“It’s a shame that anyone would have to do that. Ireland should just be championing its own talent.”

It is an uncertain time for musicians and everyone in the creative arts in Ireland at the moment. The Arts Minister Heather Humphreys caused outrage when she suggested in August that musicians should re-skill as waiters or bartenders or other jobs or in tech.

“I think everyone’s a little bit heartbroken. The government is ignoring music as an industry.

“About those comments by Humphreys about performers re-skilling and getting another job – no, this is what we do. We’re passionate about it. We’re good at it. We’ve proven that we are consistent with it. There’s no reason that we should have to go and get another job.

“The government should be putting together a plan of action as to how it is going to support its artists, especially a country that prides itself so much on its creatives.

“You can’t go anywhere without an Irish tour guide talking about how, ‘Oscar Wilde wrote this up here and he used to live here. He sneezed on that statue once’.

“And yet artists don’t get any support so there’s not going to be another generation of that
because they’re all working in tech.”

The band has staged its own political protests about Direct Provision by emblazoning the
exhortation ‘End DP’ on their guitars. Sarah feels two of Ireland’s greatest present day injustices- Direct Provision and homelessness -have faded into the background because of the pandemic.

“It is so disappointing. Even with Covid, the response from the government has been, ‘House parties and young people are the problem’.

“They have no problem with overcrowded Direct Provision centres.

“They have no problem with homeless hostels that aren’t being given the support that they need.

“These are environments that definitely could be really difficult to deal with Covid in.

“They are just putting the blame on a tiny minority of people having parties while they can go off and have a golf session in the country because they’re the ruling class and they’ll do what they want.

“It’s very frustrating. They’re blindfolded to real issues in the country that can be fixed and should be the priority and they’re not being prioritised at all.”

But Sarah is encouraged by the growing awareness that Direct Provision is an inhumane way to treat refugees and asylum seekers. Three years ago, many people she spoke to would not have known what it was, now she sees people wearing ‘End DP’ t-shirts.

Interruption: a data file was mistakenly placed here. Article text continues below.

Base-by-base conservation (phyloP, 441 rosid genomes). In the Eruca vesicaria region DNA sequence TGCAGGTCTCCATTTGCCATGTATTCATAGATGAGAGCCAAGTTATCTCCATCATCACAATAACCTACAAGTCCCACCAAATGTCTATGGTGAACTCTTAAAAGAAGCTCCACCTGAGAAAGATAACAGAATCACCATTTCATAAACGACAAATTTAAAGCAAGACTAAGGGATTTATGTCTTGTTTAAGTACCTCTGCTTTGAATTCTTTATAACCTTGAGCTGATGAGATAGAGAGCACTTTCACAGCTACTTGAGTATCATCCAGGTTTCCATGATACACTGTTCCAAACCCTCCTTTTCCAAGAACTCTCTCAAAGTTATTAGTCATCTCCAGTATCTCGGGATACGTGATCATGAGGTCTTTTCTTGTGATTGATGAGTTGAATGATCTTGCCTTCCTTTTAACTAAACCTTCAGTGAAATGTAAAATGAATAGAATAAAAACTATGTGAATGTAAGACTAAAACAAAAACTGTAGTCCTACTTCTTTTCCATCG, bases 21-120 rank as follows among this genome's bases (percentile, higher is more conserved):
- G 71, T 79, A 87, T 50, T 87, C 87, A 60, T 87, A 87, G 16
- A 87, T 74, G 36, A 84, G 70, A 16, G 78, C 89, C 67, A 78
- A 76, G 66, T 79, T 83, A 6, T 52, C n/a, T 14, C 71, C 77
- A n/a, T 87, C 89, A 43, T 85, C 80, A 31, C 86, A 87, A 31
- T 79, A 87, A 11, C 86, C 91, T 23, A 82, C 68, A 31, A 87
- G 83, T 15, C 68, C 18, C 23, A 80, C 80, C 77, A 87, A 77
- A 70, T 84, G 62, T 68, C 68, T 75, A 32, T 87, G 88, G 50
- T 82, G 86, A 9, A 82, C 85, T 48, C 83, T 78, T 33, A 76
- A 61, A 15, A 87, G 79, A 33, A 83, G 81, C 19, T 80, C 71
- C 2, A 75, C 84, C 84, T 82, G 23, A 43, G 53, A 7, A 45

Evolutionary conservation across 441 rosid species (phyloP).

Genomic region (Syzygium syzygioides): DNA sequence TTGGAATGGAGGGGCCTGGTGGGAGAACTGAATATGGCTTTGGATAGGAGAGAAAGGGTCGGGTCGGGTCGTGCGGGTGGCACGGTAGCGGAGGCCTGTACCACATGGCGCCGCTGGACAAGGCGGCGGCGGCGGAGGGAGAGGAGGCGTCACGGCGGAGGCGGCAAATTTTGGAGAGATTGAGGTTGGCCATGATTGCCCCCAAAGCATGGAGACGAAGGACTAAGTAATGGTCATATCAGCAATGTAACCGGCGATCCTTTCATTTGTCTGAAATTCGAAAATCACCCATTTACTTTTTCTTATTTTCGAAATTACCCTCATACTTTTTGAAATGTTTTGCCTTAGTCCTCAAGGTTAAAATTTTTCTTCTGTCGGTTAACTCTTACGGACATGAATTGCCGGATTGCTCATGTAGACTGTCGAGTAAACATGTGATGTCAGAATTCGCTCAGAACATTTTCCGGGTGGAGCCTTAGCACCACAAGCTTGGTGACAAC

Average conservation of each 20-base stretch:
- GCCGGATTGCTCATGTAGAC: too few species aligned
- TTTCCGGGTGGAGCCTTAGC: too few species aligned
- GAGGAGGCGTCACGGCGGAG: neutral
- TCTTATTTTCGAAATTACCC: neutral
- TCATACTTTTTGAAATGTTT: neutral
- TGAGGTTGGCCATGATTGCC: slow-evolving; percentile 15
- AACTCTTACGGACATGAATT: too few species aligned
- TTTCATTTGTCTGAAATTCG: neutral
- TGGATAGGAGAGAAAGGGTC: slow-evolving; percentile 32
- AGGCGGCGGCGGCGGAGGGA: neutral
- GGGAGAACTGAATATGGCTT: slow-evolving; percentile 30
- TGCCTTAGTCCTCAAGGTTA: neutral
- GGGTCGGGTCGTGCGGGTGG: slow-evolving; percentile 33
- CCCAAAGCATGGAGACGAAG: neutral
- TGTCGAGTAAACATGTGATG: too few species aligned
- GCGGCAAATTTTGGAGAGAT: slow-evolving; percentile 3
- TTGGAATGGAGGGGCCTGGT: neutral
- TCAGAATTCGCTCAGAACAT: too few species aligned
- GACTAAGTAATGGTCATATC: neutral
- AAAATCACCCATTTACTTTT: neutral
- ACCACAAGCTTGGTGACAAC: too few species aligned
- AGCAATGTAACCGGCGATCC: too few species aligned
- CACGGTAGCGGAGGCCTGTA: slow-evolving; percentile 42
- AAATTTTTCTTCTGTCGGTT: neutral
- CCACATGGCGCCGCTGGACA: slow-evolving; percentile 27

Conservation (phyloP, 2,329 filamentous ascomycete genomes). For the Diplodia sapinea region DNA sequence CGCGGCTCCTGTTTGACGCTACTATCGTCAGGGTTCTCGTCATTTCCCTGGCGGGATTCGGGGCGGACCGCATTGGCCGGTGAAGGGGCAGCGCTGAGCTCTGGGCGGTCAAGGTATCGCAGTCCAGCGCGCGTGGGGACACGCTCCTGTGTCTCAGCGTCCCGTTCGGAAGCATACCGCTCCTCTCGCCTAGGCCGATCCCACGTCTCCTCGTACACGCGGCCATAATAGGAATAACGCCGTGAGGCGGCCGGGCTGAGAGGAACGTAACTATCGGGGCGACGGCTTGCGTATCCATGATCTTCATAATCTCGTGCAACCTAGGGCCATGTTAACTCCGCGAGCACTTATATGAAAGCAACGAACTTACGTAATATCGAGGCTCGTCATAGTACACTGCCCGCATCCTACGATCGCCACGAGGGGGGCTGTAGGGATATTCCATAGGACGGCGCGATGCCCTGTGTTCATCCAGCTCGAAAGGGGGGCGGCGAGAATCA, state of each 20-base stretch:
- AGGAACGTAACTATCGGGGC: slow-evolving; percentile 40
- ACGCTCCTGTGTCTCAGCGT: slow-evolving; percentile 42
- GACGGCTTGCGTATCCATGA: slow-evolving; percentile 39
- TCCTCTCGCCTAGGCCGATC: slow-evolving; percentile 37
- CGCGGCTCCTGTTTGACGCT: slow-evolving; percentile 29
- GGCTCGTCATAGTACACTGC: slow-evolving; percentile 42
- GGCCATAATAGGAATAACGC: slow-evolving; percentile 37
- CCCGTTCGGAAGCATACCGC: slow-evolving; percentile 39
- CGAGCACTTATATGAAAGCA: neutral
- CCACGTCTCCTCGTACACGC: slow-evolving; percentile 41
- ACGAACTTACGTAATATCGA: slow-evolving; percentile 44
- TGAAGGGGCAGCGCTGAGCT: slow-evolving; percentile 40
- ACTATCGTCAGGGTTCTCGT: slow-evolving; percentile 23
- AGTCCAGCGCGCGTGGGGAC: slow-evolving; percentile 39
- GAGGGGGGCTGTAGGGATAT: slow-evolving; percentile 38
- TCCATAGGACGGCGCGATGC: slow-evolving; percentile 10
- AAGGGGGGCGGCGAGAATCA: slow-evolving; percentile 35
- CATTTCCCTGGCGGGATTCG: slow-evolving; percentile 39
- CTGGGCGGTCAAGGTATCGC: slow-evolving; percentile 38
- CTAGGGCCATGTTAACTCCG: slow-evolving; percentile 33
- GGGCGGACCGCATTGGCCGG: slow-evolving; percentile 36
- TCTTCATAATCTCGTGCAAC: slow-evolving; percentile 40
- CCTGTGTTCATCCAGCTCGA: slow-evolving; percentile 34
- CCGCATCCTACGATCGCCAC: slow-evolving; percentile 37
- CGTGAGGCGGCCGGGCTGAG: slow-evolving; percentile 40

“Once people realise what it is and how disgracefully inhumane it is, they start shouting about it.

“That’s what we need. Then it will have to be a priority.”

She agrees it is a modern day Magdalene Laundries scandal in that nobody is doing anything to help people who are being mistreated: “Exactly, it’s kind of this thing of, ‘We know it’s happening. Why are we not doing anything about it?’

“Reading history books, we would have been like, ‘If you all knew about it, why was it allowed exist? Why was it open? Why was it being funded?’ Now the exact same thing is happening.”

Two of the band’s singles, Handsome Wife and Holy Show, have been especially well received.

“The response has been amazing. People have said really, really nice things.

“We were a little bit worried because the sound is a bit different to what we’ve done before. We were like, ‘We hope you still like us after you hear this’.

“It feels like people who listen to us are growing with us. We’re going through the same experiences and navigating the same challenges.

“I think people are relating to that so they’re still relating to the songs in the same way they ever did.

“There’s themes like love, and lust, and loss, and desire. Those very human things that you just can’t help but write about.”

Sarah is teased by the rest of the band for a quote she gave in another interview in which she said ‘There’s no reason we can’t be worldwide superstars’.

“They have been taking the p**s out of me so much. They’re just like, ‘Okay, Sarah. Relax’. But I think there was context to that. I do believe that. There is no reason. We’ve put the work in. The quality is there.

“Worse bands have been worldwide successes in the past. There’s no reason we can’t be.

“If there was a boy band equivalent to us, they would probably be worldwide successes so there’s no reason that we can’t be.

“That may have been where I was coming from.”

In Waiting by Pillow Queens is out now.

For more information, click here.